We liked the EP but that was bloody years ago. What have Kill The Captains been doing since 2008? Making this album, that’s what. At first glance, with less psychedelic wig-out and a more user-friendly sound, KTC have rubbed off some of the rough edges. The sound is an indie one, with lots of stop-start, shift of rhythm type of stuff. Then they go and surprise the listener with Yellow Brush and it’s rock-out soundscape. Then they leave off the wiggy title track (featured on the aforementioned EP).
Are they too clever or just very clever? The opener fuses eighties sounds like Aztec Camera with a much harsher noughties sound to tell the story of a chimp flinging hand-crafted missiles at zoo visitors (and being castrated to stop his cleverness). Track two, Spot The Leopard is chugging, speedy indie, with a vintage guitar sound, very clean and lyrics full of sardonic notes. Third track, Rope, is smart as a sticker too, reminding me of agit-pop bands of the eighties again – all jangly guitar, furious rhythms and complex lyrics; “Don’t buy a weapon with a blunt edge, they’ll use you as a wet stone”. Then, as mentioned, it’s into loud-land, with a song about sex and seduction preceded by hammering riffs for a few minutes, then accompanied by delicately ticking bass and percussion. Dutch Rudder is nobbut a scrap and Clovers is a piano-led ballad. Missing Canoeist is a leftfield instrumental – practically a rock ballet. Rummy is the current single. Lebanese is a crooned, gentle piece. House Band At The Asylum is a snippet that sounds like you walk into a room of a band at full cacophony then leave and walk away into the next song – Cellar Dweller – a crzy apocalyptic religious rant. The final track has a lonely echoey acoustic guitar refrain that recalls mid-seventies Jonathan Richman in its perfect happy-to-be-sad-ness.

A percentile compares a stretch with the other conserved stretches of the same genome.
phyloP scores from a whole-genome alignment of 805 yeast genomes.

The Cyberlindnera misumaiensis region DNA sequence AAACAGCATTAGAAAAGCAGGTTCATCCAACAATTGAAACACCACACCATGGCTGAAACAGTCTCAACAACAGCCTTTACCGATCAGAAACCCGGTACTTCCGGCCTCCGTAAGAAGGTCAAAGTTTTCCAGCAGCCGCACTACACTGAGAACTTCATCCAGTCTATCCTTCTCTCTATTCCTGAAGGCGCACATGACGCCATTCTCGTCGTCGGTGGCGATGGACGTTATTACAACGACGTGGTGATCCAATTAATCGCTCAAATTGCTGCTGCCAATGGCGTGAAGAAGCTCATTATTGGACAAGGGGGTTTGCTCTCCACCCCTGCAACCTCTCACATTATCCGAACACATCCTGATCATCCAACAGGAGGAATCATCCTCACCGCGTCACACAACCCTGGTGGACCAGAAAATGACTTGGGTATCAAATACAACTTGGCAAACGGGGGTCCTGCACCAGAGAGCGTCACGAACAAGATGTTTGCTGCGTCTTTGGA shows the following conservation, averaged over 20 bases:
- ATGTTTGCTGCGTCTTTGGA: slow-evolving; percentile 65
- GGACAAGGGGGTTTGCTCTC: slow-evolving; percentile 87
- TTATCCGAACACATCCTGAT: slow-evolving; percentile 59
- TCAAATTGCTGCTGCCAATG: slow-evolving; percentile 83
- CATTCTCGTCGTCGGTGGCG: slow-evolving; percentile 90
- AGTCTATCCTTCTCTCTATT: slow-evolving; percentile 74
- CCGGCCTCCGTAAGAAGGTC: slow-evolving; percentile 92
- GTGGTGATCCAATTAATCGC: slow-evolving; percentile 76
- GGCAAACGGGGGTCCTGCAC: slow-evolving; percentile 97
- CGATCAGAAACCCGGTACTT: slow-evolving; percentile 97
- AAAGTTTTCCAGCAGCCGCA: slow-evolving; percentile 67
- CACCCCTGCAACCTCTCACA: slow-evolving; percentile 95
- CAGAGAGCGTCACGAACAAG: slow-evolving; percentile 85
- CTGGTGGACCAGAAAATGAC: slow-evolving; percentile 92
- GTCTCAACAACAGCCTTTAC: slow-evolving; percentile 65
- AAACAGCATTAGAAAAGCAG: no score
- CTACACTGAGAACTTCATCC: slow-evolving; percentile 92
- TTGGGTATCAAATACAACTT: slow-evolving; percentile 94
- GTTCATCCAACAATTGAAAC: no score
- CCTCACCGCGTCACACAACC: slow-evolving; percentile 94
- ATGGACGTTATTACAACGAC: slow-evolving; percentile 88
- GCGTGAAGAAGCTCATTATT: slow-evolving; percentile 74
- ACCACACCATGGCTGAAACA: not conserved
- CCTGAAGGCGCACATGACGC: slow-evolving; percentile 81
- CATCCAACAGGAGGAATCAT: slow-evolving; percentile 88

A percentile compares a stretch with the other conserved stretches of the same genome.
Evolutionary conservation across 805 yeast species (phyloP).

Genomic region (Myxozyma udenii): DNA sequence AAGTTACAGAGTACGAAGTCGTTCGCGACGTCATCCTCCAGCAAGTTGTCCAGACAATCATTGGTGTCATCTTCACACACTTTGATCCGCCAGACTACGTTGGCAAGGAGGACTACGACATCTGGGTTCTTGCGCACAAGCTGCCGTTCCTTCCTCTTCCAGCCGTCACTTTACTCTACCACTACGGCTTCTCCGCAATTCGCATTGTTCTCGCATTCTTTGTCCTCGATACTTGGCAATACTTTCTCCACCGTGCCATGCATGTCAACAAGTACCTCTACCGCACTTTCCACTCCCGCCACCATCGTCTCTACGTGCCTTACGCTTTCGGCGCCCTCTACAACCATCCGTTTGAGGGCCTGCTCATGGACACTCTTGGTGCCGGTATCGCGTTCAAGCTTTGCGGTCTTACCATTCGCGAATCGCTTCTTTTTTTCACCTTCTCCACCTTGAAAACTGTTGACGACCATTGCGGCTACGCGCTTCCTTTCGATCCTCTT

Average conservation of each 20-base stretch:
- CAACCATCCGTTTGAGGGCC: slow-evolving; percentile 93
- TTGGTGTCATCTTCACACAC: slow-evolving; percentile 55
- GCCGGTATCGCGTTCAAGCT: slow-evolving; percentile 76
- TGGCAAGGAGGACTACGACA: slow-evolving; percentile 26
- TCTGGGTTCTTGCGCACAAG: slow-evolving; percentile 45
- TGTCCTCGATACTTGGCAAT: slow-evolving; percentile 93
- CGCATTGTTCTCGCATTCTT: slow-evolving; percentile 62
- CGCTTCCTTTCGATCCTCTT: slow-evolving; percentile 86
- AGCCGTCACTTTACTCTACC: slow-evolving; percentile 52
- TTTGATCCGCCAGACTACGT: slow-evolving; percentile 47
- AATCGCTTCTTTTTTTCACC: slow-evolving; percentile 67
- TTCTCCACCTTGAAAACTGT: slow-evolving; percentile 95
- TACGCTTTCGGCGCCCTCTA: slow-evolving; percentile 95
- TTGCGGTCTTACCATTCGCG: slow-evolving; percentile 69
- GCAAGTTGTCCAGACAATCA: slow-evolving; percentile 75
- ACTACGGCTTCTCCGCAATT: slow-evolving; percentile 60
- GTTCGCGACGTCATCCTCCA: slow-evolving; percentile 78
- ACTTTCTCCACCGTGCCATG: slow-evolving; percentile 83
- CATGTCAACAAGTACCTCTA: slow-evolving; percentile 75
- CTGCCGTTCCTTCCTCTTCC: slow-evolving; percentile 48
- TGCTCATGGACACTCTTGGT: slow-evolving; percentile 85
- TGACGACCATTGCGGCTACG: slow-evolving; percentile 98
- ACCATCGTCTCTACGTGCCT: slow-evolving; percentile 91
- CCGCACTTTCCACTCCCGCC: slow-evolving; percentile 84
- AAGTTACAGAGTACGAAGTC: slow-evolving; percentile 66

Musically, Kill The Captains are all over the place in terms of influences and directions, whilst clearly having assembled each song carefully. It’s an album that rewards repeated listening, new aspects appearing at each turn. It’s been recorded so each part is clear and real, emphasising the surreality of the musical rollercoaster and could well garner the kind of fanboy adulation that Radiohead built with their first album. Very clever and very winning. Tastes of sherbet and liquorice.
ARMELLODIE RECORDS 3.5.10